Staff Reporter

    Accompanying sidebar exhibit:

    Many Western wine flavors make no sense to the Chinese, says Christie’s Simon Tam.

    “You Say Cherries, I Say Chiuchow Master Stock”

    How do you describe flavors that are geographically and culturally foreign? Below, two separate sets of tasting notes for a bottle of Domaine de la Romanée-Conti, Grands-Echezeaux 2002 by Simon Tam . . . head of wine in China at Christie’s auction house. One write-up is for a Western audience, the other, for a Chinese one.

    Tasting Notes in English

    “There are sweet, pure and classic pinot fruit aromas enhanced by subtle nuances of floral flower notes, damp earth, crushed cherries and fleshy raspberry, even a hint of aged game meat. The palate is muscular and reserved but somewhat backward. It is a very concentrated wine, but will need time to bring out its best.”

    Tasting Notes, Chinese translation:

    “There are fragrant aromas of dates, Chinese herbal medicine and Chiuchow master stock [an aromatic, heavily flavored soy-based liquid used to poach meats], enhanced by sweet, fruity and lasting tastes, with even a hint of the sweetness of dang gui [a traditional Chinese herbal medicine]. This can be drunk now for its fruity flavor, or aged for another 20-30 years. Best to pair with crispy barbecue pork.”

  3. Csaba Szakál says:

    Steve, I enjoy reading your reviews a lot more since you retired purely because you are not limited by 40 words or whatever the limitations were by the space allotment in the magazine. Your reviews have given me great insights and informative feedback. With that said I also tend to just use the scores for wine promotions most of the time in the tasting room. People understand it very easily and even if I have to explain the system it can be done in a short time. Luckily in the tasting room we have the advantage of the consumer having first hand experience as well as opposed to trying to sell a bottle in a shop. Numbers are easy and effective and surprisingly informative in both of those situations.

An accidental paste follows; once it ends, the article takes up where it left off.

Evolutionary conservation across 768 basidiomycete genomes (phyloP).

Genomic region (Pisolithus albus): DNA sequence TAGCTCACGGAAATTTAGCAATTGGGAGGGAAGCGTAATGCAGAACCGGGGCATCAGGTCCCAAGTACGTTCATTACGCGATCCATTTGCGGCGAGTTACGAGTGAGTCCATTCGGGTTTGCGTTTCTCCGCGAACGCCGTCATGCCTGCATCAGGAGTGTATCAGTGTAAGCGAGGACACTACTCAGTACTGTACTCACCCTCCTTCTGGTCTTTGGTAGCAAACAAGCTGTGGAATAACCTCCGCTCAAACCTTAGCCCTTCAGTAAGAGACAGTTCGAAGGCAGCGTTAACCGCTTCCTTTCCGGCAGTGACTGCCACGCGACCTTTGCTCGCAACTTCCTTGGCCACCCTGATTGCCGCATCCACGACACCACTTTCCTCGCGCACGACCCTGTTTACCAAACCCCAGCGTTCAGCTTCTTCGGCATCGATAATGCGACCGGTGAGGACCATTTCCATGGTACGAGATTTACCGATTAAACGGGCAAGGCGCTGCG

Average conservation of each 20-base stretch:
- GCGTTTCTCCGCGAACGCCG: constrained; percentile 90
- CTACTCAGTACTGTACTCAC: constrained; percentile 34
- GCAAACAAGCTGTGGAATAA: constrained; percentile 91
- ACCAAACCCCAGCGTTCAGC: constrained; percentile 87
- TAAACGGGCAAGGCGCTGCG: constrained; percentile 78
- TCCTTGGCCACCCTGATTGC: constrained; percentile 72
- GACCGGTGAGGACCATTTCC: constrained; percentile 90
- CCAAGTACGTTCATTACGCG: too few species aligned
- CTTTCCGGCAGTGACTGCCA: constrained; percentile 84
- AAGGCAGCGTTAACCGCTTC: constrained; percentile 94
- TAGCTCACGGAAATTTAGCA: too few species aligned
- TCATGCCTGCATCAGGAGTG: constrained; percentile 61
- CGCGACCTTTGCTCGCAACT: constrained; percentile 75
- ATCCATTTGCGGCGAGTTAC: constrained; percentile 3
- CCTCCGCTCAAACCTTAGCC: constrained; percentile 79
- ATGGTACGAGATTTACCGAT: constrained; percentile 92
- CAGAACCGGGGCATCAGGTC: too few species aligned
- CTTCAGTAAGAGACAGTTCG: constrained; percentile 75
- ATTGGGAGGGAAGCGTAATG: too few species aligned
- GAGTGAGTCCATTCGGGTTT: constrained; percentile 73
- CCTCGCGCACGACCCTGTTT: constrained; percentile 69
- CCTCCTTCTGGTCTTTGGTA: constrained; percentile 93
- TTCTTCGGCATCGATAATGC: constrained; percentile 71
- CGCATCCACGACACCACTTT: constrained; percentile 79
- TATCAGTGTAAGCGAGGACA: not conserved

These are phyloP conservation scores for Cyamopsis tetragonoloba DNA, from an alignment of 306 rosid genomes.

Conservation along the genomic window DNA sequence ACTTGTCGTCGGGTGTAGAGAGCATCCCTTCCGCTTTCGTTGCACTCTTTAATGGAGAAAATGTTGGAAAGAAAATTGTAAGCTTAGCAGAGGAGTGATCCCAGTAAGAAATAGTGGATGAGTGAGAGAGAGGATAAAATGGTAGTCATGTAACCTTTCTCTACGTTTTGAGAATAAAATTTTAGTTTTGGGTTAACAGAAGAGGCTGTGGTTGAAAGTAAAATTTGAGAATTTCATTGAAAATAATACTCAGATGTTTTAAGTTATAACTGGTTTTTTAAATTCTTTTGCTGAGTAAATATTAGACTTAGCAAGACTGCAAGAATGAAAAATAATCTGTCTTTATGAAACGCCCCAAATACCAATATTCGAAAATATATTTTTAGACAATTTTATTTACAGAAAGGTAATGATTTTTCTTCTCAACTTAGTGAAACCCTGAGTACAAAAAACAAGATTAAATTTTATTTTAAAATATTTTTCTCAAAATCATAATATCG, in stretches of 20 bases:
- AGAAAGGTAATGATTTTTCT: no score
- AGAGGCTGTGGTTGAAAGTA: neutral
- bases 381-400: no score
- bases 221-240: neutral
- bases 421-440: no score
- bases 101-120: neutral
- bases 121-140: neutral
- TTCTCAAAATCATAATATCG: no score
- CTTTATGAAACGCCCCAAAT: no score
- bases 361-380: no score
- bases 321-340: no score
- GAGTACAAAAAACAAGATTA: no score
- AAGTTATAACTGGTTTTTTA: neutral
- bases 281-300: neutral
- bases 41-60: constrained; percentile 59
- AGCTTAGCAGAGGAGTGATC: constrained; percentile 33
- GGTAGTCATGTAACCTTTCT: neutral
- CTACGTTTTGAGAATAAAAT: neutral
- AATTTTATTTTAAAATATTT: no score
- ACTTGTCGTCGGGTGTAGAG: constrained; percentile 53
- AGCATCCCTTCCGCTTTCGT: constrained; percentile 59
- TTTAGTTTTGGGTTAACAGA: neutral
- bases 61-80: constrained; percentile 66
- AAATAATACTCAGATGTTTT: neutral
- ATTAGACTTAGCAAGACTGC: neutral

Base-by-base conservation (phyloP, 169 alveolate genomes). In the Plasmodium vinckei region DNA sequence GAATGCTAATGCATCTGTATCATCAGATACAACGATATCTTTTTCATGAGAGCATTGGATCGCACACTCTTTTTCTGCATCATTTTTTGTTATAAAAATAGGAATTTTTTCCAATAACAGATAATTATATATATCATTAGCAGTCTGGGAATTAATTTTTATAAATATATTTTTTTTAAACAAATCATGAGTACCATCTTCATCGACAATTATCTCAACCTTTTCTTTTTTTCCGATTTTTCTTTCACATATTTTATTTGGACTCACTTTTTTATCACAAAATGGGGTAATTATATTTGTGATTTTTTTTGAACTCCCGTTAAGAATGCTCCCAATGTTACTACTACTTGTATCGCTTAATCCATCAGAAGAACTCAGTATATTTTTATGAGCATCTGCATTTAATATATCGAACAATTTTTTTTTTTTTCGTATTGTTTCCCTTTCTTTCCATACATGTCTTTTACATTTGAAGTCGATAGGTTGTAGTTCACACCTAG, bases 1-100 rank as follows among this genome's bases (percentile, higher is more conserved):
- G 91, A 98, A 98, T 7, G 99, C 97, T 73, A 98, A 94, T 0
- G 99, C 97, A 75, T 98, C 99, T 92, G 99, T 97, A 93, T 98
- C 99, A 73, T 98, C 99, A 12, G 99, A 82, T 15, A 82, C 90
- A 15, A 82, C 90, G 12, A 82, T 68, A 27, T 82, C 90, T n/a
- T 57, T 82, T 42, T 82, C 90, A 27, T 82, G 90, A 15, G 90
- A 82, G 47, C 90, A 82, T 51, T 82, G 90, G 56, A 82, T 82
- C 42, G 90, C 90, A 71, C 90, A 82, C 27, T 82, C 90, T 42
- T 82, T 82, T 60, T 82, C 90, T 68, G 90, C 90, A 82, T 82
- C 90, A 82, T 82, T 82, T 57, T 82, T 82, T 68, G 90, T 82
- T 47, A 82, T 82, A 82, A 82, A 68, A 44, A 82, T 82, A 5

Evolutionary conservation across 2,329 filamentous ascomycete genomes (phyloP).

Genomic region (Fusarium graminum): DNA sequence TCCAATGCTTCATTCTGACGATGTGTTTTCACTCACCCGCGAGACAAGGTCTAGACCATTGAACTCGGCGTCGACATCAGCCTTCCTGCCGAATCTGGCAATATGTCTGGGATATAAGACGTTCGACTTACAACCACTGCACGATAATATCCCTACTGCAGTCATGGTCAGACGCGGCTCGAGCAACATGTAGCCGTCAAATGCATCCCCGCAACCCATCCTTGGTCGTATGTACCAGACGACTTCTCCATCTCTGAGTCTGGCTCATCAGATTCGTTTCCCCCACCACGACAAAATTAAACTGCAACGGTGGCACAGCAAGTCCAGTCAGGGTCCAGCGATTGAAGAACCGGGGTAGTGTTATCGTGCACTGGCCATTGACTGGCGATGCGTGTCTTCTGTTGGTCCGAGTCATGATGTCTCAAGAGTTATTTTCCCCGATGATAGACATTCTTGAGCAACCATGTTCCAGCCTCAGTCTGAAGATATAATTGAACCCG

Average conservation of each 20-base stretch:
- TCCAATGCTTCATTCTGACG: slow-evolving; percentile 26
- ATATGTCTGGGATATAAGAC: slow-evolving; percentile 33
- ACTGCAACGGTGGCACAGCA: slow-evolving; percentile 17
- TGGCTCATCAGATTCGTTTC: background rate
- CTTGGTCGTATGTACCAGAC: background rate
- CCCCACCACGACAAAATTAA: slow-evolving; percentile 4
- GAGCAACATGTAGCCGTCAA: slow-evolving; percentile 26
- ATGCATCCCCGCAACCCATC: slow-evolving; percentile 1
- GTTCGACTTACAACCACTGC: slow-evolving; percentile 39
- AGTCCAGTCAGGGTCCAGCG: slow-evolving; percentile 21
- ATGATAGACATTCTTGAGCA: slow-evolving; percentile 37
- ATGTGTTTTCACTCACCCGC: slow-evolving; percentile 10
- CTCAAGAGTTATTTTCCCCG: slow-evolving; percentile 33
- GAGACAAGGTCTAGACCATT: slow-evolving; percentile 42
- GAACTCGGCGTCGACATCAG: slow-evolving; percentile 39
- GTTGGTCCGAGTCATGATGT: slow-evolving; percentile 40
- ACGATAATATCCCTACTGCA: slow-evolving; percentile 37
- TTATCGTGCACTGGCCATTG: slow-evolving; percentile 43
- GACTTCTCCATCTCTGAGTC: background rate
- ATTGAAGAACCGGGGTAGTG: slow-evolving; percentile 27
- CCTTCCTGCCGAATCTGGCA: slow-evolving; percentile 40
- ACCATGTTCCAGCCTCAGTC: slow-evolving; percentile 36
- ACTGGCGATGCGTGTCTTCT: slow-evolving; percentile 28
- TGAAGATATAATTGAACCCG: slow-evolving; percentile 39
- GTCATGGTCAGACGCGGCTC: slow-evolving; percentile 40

4. Thanks Csaba. Nice of you to weigh in!

  5. Steve:

    The 100-point scale as a communication tool is underwhelming but helpful. While I would rather dig into the meat of where and why and how with any wine, the sheer number of new wine offerings every month makes it impossible to “know” even a small fraction of them. If you trust the reviewer, it is relatively easy to gauge, by the number, whether you are going to enjoy the wine.

    Nothing will ever replace the enjoyment to be found in talking with a passionate wine lover about one of my wines in my tasting room, to be sure, but if the goal is to “communicate” with as large a group as possible at one time, a reputable reviewer and his/her scores are necessary substitutes.

    Steven Mirassou

  6. Steven, you’re right. If the 100-point system wasn’t helpful to a lot of different audiences, it wouldn’t have stayed around for so long.